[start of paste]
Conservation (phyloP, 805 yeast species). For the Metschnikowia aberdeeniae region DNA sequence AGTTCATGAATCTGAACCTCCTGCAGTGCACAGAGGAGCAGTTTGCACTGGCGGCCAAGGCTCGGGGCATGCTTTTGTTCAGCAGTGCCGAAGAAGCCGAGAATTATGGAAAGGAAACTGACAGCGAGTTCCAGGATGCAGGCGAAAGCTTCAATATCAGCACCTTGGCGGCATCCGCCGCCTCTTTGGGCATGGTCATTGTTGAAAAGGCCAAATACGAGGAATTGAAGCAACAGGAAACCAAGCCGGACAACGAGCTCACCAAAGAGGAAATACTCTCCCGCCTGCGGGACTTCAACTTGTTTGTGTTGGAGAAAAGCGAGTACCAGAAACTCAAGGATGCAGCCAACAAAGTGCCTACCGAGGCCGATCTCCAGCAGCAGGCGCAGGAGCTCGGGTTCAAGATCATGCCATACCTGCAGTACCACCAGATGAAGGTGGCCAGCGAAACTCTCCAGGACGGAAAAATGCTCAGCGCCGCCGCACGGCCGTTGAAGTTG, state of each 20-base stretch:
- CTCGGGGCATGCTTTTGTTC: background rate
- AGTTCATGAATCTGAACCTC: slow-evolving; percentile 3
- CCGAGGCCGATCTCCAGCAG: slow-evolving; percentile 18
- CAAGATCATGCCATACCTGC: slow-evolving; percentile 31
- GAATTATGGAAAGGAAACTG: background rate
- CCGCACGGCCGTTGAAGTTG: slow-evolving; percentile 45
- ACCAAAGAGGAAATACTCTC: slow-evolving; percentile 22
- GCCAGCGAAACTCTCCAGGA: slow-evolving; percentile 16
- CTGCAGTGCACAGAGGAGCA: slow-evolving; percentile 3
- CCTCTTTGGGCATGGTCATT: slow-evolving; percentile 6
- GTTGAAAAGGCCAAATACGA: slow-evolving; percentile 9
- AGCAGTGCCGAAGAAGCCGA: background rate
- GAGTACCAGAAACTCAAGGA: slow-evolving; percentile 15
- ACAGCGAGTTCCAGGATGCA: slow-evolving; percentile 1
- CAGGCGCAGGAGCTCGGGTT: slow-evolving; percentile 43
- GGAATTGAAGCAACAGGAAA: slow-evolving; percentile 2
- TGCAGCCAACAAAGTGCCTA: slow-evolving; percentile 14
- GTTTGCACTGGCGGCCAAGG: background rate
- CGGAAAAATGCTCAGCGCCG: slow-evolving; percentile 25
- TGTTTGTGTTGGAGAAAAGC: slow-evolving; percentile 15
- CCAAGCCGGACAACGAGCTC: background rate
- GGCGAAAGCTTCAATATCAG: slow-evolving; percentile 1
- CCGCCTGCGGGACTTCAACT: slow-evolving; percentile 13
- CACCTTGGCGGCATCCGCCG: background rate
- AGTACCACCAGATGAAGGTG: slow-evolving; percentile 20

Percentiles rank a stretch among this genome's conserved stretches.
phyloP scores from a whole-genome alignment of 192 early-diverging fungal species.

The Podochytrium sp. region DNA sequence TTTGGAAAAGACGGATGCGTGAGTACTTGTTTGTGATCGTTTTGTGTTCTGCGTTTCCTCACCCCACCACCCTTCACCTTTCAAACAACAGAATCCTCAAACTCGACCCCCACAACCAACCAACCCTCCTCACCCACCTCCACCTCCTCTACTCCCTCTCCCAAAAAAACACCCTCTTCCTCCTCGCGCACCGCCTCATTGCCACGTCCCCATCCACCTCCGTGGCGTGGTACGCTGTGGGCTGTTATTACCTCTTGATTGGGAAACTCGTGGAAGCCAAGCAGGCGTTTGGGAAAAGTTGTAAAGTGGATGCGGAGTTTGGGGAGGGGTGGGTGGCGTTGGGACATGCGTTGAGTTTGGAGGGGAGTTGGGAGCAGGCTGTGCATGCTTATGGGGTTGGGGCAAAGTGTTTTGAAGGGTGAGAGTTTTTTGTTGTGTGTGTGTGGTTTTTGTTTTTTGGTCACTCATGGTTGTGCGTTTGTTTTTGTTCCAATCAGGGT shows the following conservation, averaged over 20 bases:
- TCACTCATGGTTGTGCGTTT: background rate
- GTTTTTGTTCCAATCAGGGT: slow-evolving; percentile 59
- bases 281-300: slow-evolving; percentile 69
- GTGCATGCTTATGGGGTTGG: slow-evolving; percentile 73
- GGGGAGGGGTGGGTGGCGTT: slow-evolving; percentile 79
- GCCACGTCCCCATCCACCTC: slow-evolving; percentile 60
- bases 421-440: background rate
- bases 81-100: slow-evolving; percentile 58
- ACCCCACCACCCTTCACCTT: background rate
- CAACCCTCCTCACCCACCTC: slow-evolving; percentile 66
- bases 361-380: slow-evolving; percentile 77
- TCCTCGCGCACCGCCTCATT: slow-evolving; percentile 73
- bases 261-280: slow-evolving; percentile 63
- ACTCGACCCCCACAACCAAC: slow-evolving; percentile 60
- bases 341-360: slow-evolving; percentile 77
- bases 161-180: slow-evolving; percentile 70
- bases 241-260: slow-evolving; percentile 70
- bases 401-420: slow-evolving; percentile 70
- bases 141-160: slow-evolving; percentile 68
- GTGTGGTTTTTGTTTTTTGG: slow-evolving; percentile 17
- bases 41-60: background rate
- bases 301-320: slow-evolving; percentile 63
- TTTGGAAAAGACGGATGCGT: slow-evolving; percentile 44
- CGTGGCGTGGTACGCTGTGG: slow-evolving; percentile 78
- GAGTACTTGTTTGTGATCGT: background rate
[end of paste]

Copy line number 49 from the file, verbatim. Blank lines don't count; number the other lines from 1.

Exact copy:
- GTGTGGTTTTTGTTTTTTGG: slow-evolving; percentile 17